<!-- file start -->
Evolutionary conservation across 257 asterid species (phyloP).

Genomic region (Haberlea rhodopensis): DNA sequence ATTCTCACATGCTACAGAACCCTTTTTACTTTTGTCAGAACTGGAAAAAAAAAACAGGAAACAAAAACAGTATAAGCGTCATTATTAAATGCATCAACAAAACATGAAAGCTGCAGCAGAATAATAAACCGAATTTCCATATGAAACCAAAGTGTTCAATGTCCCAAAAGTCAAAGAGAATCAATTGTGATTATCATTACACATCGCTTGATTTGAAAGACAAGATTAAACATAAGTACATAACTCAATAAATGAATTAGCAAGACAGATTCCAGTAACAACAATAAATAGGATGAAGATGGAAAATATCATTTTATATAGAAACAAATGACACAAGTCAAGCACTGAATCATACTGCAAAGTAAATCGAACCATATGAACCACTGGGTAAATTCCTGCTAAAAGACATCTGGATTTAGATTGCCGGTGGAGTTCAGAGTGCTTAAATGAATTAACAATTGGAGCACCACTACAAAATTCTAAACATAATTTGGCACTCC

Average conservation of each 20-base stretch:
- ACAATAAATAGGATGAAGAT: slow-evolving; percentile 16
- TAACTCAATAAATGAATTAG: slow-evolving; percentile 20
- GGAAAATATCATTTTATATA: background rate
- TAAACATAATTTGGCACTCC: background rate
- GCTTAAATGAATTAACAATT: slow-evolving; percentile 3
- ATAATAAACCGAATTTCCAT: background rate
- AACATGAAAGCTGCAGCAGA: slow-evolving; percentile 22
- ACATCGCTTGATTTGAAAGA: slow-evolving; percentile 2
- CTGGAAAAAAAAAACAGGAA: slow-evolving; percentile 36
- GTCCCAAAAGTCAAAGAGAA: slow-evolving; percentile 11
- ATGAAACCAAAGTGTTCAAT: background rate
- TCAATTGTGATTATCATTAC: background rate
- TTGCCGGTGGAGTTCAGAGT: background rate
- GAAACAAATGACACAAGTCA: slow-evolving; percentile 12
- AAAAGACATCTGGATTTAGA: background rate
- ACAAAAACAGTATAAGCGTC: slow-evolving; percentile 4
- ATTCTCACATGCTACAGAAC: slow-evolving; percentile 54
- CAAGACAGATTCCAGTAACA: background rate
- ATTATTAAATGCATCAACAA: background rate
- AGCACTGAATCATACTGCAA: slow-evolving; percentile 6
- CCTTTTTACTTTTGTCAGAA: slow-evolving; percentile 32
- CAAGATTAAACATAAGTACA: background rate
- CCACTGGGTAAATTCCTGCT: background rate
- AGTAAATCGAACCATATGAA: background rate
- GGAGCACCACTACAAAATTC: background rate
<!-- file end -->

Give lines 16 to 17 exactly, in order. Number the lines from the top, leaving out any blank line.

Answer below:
- TTGCCGGTGGAGTTCAGAGT: background rate
- GAAACAAATGACACAAGTCA: slow-evolving; percentile 12